NASA and Orbital ATK Prepping for Mid-October Cargo Mission

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Cygnus Spacecraft Before Capture

The Cygnus spacecraft is pictured before its capture Dec. 9, 2015 at the International Space Station.

Mission managers are targeting the Oct. 9-13 timeframe for the launch of the sixth Orbital ATK resupply mission to the International Space Station. A pair of astronauts onboard the station are also training for the robotic capture of the Cygnus resupply ship from Orbital ATK when it arrives about two days after launch.

Cygnus’ primary mission is to deliver about 2,400 kilograms of supplies and science experiments to the Expedition 49 crew. When Cygnus departs the station about a month later it will participate in secondary missions including combustion research and deploying CubeSats for weather forecasting before reentering Earth’s atmosphere.

Astronauts Kate Rubins and Takuya Onishi called down to ground controllers today to review and train for next month’s planned arrival of the Cygnus. The duo will be in the cupola monitoring the Cygnus’ rendezvous and approach before grappling and installing the spacecraft with Canada’s robotic arm Canadarm2.

The duo also collected saliva samples for stowage in a science freezer and participated in body mass measurements. Commander Anatoly Ivanishin explored new ways to detect pressure leaks on the space station and continued more research into charged particle systems in magnetic fields.

Eye Scans, Orbital Plumbing and Story Time for Crew

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Japanese Astronaut Takuya Onishi

Japanese astronaut Takuya Onishi is at work inside the U.S. Destiny laboratory module.

Astronauts Kate Rubins and Takuya Onishi are continuing more eye checks today in the middle of day-long orbital plumbing work. Commander Anatoly Ivanishin packed trash in a resupply ship and researched a variety of Earth and space phenomena.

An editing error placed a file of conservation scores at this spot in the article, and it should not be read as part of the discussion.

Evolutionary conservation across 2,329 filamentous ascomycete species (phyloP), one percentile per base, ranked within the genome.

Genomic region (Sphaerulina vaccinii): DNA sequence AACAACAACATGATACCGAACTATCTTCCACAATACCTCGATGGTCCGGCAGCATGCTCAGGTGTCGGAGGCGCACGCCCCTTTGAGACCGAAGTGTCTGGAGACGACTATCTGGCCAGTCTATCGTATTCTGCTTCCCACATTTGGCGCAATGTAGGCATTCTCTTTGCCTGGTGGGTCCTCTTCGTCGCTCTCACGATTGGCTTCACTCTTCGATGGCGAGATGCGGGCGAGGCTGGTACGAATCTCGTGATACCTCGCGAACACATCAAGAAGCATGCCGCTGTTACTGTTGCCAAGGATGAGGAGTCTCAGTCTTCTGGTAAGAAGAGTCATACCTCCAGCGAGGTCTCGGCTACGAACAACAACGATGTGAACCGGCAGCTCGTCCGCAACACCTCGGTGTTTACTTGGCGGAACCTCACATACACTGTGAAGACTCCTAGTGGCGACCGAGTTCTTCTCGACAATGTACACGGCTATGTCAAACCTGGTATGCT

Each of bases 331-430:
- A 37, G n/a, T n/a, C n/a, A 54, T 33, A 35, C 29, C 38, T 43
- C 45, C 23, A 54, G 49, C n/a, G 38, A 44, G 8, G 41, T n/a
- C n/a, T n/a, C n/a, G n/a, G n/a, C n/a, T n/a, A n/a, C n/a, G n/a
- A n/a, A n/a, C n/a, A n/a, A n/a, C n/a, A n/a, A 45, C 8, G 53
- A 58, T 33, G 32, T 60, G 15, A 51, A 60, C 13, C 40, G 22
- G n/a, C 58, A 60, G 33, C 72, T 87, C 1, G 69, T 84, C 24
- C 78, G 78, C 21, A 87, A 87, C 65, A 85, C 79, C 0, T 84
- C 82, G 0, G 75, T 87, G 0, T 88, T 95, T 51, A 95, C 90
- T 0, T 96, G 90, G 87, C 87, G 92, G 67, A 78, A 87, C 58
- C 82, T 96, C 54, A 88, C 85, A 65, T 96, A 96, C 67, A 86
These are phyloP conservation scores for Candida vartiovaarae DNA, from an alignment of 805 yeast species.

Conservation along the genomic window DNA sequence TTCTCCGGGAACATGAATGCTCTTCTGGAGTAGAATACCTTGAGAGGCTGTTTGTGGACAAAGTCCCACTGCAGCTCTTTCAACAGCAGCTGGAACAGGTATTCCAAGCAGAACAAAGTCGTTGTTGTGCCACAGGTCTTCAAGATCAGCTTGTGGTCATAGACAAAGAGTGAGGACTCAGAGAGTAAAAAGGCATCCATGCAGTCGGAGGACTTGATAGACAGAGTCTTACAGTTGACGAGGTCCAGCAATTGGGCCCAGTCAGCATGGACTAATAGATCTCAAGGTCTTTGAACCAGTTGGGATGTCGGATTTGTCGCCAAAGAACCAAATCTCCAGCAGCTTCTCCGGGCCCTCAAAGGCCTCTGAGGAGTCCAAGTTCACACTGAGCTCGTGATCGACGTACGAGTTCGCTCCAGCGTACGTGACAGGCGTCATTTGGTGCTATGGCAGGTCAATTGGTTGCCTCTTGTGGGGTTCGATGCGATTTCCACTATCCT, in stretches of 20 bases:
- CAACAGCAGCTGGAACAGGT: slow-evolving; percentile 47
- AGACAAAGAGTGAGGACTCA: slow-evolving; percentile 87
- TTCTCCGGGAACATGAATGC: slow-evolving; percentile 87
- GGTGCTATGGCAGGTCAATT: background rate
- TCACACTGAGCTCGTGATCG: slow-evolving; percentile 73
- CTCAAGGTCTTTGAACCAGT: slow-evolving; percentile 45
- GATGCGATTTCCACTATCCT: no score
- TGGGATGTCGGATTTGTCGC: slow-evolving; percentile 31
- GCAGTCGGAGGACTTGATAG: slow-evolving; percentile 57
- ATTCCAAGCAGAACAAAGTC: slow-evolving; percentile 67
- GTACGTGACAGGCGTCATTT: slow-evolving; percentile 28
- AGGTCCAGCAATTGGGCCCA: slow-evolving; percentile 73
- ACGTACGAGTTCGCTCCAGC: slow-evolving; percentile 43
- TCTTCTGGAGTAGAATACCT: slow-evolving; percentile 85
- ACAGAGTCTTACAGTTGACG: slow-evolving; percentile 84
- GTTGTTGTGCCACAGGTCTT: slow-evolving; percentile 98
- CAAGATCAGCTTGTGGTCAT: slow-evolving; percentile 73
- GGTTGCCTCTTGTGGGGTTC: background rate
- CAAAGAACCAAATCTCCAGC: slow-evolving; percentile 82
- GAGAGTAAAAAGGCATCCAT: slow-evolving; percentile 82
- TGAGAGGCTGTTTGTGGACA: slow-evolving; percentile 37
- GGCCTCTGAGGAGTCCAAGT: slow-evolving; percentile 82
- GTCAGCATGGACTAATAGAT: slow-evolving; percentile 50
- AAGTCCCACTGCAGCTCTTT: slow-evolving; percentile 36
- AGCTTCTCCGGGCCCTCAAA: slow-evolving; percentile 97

Rubins and Onishi scanned each other’s eyes today using an ultrasound. Doctors on the ground assisted the duo and will use the data to determine how living in space affects vision and the shape of the eye. The pair also participated in the Story Time From Space video series for children demonstrating simple physics experiments.

Onishi spent most of his day replacing parts such as sensors and valves in the bathroom, or the Water and Hygiene Compartment, located in the Tranquility module. Rubins analyzed the quality of the station’s water supply and sampled for microbes, silica and organic material.

Ivanishin, a veteran cosmonaut on his second station mission, is getting the Progress 63 cargo craft ready for departure next month. He transferred cargo and trash to and from the resupply ship then updated the station’s inventory management system. The commander also spent some time exploring new ways to monitor natural disasters, how the digestive system adapts in space and detecting orbital debris and micrometeoroid impacts on the station.

U.S. and Russia Targeting Mid-October Cargo Missions

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NASA Astronaut Kate Rubins

NASA astronaut Kate Rubins holds a reference guide during an emergency descent drill aboard the space station.